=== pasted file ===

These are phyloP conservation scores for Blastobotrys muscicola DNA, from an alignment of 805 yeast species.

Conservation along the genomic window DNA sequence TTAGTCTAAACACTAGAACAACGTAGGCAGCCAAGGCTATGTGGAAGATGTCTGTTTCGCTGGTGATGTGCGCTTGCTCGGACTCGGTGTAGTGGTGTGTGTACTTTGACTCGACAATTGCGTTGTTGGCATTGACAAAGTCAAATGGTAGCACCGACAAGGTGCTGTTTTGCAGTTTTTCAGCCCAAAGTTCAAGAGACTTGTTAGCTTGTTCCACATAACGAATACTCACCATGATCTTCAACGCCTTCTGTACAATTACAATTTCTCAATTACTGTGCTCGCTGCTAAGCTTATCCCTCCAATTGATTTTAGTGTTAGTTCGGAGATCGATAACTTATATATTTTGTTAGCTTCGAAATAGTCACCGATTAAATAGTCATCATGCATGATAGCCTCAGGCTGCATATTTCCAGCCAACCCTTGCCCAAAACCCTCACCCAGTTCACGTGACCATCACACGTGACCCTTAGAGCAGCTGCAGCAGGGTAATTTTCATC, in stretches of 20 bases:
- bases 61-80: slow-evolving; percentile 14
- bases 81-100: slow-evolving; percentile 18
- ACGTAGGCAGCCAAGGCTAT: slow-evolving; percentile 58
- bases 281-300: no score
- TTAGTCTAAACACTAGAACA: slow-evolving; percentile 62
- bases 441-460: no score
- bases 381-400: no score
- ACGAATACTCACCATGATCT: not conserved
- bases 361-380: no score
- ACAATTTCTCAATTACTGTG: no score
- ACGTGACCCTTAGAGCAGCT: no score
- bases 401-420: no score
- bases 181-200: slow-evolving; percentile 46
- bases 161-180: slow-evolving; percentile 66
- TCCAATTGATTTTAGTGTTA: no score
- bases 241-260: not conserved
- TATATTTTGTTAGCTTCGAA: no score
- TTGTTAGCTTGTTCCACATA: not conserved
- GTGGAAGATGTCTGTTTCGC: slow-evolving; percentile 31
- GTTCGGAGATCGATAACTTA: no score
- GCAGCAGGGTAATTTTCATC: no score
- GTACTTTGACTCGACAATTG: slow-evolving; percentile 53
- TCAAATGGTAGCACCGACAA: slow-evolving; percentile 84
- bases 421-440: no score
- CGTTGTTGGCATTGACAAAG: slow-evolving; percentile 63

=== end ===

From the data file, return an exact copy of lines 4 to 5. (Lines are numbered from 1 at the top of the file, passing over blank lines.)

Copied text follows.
- bases 81-100: slow-evolving; percentile 18
- ACGTAGGCAGCCAAGGCTAT: slow-evolving; percentile 58